Melody McCray-Miller

McCray-Miller, who served as a Democratic representative in the Kansas Statehouse from 2005-2013 and as a Sedgwick County commissioner from 1996-2000, has been endorsed by the outgoing incumbent, Logan.

“I’ve been out of politics and out of that life for a little bit, but there was just this tug and this yearn that I said it’s time for me to run and it’s time for me to win so that there will be a voice for people that look like all of us,” Mc-Cray-Miller said in March upon launching her campaign.

She currently teaches American government classes at WSU. Before being elected to the County Commission, she taught five years at Mayberry Middle School and Southeast High School. Her great grandchildren now attend Wichita schools.

“I’m ready to roll up my sleeves and work with everyone but I’m also ready to speak truth and talk about issues of accountability that I believe need to be addressed,” McCray-Miller, 66, said.

“Consistency in accountability across the board will improve our academic outcomes as well as our disciplinary challenges that we have at USD 259.”

Brent Davis

Brent Davis
Brent Davis

Of four Republican challengers who ran as a block in 2021, Davis was the only one not to be elected, losing to Julie Hedrick by 5 percentage points.

In the run-up to the election, Davis, who owns a tutoring and test-preparation business, proposed experimenting on students by separating masked and unmasked children and studying which ones contracted COVID-19.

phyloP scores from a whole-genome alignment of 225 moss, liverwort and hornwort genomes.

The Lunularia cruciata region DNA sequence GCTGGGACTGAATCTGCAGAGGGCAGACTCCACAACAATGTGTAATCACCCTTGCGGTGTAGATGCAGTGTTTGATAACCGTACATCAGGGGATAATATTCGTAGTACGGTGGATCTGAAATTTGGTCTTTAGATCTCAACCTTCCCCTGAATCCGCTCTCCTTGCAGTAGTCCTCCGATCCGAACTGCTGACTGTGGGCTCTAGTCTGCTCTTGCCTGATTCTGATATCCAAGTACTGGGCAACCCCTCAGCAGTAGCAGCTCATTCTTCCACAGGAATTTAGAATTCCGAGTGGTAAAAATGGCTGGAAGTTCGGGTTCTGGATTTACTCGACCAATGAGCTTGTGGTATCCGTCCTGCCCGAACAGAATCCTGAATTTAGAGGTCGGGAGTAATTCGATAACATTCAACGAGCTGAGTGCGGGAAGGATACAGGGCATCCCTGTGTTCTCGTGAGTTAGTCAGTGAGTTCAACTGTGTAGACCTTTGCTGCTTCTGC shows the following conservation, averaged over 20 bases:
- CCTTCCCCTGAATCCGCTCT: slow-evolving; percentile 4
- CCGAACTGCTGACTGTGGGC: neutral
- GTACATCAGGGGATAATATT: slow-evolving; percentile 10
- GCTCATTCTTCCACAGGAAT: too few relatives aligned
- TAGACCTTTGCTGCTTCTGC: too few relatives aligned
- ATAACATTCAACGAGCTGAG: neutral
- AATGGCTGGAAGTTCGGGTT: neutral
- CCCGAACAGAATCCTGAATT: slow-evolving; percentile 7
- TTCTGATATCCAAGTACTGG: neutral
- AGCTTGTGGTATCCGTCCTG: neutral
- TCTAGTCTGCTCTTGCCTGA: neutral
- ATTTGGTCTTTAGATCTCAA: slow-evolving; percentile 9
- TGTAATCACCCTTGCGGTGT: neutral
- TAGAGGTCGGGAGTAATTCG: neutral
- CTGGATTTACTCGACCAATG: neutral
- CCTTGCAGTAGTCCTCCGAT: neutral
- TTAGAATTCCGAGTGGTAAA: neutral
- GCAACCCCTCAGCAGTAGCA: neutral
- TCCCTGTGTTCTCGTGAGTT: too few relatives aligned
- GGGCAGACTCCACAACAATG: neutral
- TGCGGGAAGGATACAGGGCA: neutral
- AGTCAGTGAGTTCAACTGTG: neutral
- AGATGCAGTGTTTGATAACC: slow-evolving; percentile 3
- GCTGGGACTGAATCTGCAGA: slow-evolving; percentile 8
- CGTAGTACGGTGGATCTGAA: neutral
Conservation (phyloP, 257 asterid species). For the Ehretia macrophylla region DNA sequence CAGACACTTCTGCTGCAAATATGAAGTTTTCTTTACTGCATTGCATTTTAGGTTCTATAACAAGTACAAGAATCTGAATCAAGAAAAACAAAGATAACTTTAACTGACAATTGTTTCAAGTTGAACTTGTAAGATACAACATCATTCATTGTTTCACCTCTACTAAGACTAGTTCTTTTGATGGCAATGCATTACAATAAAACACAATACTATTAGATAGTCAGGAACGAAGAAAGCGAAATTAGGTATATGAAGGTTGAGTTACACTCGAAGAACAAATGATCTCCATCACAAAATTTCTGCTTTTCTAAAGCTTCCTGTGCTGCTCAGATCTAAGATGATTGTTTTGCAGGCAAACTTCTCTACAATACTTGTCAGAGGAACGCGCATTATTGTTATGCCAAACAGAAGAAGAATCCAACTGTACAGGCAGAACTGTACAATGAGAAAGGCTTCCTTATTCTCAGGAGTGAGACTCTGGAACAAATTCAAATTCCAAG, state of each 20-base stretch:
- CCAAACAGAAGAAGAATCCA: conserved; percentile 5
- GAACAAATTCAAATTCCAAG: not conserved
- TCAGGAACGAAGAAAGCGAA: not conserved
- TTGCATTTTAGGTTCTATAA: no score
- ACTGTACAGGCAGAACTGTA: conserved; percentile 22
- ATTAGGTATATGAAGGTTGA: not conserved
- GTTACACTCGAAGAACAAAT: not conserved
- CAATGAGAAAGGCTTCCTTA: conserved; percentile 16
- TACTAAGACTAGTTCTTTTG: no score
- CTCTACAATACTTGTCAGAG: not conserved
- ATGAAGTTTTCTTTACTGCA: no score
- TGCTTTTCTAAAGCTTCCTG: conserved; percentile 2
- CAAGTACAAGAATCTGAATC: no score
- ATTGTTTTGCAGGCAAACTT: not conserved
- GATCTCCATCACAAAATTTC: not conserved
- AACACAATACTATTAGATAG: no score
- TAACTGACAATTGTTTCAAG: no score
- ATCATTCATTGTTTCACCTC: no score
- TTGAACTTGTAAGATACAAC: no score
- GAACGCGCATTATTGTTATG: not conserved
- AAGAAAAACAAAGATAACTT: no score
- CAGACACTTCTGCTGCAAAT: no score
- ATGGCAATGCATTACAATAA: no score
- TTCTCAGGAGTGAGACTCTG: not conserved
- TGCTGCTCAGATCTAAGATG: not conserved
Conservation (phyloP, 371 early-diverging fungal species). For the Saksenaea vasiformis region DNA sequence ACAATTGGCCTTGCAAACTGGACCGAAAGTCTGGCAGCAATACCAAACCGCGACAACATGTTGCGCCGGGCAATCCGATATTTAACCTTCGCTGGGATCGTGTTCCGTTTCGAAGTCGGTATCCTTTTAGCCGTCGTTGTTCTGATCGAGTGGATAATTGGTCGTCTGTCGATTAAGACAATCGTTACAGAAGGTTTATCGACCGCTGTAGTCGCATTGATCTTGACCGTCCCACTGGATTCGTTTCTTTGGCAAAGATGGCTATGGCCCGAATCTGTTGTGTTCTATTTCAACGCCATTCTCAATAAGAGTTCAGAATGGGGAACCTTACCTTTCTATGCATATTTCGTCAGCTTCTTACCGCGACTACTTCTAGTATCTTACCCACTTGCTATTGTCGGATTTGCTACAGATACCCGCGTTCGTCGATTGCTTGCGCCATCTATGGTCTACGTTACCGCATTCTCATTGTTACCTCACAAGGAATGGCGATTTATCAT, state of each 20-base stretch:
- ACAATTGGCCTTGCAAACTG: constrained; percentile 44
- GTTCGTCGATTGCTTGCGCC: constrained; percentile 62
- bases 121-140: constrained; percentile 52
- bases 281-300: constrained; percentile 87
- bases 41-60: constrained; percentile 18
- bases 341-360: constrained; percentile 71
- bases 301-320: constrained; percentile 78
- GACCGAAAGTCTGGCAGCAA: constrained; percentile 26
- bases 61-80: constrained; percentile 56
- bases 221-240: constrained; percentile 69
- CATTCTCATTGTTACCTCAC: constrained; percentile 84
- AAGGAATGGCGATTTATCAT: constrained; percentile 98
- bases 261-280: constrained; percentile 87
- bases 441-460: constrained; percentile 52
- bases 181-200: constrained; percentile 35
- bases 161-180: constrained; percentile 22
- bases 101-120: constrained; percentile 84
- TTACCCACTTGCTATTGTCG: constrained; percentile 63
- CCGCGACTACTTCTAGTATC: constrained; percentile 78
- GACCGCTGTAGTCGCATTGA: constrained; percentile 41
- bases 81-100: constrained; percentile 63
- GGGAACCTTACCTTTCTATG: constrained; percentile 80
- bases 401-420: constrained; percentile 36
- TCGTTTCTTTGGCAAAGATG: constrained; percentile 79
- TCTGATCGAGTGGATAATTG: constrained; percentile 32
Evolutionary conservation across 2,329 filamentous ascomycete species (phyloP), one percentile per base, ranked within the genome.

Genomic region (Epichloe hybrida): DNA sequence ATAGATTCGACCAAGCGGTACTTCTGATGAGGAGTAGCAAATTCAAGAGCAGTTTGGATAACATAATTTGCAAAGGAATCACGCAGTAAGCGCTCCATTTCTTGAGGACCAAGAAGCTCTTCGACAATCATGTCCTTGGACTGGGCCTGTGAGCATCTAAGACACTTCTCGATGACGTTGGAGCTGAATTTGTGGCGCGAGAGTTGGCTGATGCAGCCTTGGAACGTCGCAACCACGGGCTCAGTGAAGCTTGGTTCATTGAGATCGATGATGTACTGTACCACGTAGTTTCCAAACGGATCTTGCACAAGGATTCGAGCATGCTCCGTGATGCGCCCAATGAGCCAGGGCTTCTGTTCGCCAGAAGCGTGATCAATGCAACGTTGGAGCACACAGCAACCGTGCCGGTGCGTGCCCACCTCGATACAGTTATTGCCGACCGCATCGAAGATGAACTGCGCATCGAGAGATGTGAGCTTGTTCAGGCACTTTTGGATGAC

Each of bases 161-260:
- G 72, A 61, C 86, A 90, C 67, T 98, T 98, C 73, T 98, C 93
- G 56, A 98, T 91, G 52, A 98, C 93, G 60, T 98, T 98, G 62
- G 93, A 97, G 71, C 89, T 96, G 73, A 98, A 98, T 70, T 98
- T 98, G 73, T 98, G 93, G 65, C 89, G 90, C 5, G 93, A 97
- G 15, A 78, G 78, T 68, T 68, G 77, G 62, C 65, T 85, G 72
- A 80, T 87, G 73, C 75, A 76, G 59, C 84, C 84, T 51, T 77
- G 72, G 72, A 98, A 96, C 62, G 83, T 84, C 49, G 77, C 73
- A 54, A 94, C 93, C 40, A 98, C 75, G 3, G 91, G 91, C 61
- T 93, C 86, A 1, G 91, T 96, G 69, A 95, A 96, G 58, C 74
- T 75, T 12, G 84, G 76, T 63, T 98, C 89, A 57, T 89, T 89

Davis did not respond to repeated requests for an interview.

Harlan Bascombe

Bascombe also did not respond to The Eagle’s interview requests after filing on June 1, the last day to sign up with the Sedgwick County Election Office

According to an election office filing, Bascombe works for Western Enterprises, an Enid, Oklahoma-based fireworks company.

District 4

District 4 in south Wichita is generally bound by Meridian Avenue to the west and Washington Avenue to the east, although boundaries extend slightly in both directions.

Jason Carmichael

Jason Carmichael
Jason Carmichael

Carmichael attended Wichita schools growing up and was a helicopter pilot in Iraq for the U.S. Army, earning a finance degree and an MBA from Wichita State through the G.I. Bill. He now runs a real estate and property management company, and garnered 9.6% of the primary vote as a Republican candidate for Wichita City Council in 2021.

“For me, top priority is classroom safety so teachers can have more control and feel better about just focusing on their students and teaching,” Carmichael, 49, said, telling The Eagle he would likely support a ban on phones in classrooms, which United Teachers of Wichita proposed earlier this year.

Carmichael’s personal Twitter page shows that he liked a tweet implying school personnel should be armed with guns as a deterrent to school shootings, as well as one stating Sesame Street is “in the child sexuality business” for sharing a Pride month post, and a tweet that says “Transgenders going straight to hell after earth. Sad world we live in.”